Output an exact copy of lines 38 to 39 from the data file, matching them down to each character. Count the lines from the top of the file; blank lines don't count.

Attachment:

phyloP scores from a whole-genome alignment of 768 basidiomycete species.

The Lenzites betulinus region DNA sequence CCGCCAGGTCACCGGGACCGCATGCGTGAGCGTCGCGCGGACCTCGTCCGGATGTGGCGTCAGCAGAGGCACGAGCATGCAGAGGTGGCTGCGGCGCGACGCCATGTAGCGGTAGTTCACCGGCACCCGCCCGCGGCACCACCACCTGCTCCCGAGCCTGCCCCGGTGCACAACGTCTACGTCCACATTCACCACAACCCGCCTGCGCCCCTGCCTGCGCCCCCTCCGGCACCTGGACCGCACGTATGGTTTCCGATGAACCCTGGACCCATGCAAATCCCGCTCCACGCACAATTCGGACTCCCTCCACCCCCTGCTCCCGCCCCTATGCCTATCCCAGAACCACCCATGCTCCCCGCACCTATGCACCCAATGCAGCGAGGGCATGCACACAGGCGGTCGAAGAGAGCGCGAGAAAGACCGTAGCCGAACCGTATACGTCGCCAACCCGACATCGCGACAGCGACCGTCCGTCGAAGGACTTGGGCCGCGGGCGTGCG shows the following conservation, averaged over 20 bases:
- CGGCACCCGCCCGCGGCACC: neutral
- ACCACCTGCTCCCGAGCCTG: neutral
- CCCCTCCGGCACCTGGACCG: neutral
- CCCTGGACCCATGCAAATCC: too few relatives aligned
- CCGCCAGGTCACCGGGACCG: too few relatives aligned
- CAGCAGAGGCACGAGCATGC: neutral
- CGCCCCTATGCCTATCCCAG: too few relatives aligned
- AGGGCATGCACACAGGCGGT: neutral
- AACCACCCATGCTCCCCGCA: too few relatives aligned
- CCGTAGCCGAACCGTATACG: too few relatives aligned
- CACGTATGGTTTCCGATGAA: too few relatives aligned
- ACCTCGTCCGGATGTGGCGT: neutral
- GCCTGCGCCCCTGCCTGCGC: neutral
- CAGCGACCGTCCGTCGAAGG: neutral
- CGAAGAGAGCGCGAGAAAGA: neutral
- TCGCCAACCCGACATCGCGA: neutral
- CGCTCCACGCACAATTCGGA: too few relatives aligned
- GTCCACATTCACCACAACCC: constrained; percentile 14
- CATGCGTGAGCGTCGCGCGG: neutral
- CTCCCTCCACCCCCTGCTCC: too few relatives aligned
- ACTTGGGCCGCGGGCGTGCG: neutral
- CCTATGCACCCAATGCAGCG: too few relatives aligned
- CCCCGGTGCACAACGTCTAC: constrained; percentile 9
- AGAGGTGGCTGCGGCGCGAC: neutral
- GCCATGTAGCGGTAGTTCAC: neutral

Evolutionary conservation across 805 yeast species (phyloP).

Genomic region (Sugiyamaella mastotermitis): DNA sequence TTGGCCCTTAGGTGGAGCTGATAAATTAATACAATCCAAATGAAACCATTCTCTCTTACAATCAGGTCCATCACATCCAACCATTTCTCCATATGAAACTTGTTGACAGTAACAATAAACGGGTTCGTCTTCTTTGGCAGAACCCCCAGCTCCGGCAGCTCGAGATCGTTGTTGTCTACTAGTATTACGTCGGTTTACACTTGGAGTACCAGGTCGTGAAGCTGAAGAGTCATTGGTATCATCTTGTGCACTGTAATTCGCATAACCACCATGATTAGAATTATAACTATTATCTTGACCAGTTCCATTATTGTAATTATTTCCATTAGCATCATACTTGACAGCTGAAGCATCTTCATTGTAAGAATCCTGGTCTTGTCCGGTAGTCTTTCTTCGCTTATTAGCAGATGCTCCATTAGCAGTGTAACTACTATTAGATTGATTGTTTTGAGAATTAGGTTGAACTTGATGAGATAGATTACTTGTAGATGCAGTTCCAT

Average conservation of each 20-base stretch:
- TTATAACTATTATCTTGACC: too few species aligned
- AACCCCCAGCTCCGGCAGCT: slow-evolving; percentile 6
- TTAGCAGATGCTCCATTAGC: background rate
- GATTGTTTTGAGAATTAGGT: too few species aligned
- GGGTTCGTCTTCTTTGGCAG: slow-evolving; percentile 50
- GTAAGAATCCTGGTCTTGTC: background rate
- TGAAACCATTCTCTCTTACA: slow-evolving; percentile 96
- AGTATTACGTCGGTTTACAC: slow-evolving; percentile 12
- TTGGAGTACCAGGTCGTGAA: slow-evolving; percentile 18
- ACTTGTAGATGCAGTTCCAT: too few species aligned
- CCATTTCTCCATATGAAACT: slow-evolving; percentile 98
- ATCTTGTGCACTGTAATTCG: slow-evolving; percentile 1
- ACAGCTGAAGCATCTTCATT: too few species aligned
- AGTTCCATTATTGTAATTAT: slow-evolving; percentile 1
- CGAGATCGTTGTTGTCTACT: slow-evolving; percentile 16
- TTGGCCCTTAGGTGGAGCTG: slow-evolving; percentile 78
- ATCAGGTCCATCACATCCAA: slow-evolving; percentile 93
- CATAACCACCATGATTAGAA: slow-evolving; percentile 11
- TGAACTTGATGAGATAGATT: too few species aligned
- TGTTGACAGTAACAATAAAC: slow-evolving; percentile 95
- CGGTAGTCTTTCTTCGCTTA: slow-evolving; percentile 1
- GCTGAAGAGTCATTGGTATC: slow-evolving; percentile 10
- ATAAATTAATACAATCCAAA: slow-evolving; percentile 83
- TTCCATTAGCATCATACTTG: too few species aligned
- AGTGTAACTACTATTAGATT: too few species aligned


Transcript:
- AGTATTACGTCGGTTTACAC: slow-evolving; percentile 12
- TTGGAGTACCAGGTCGTGAA: slow-evolving; percentile 18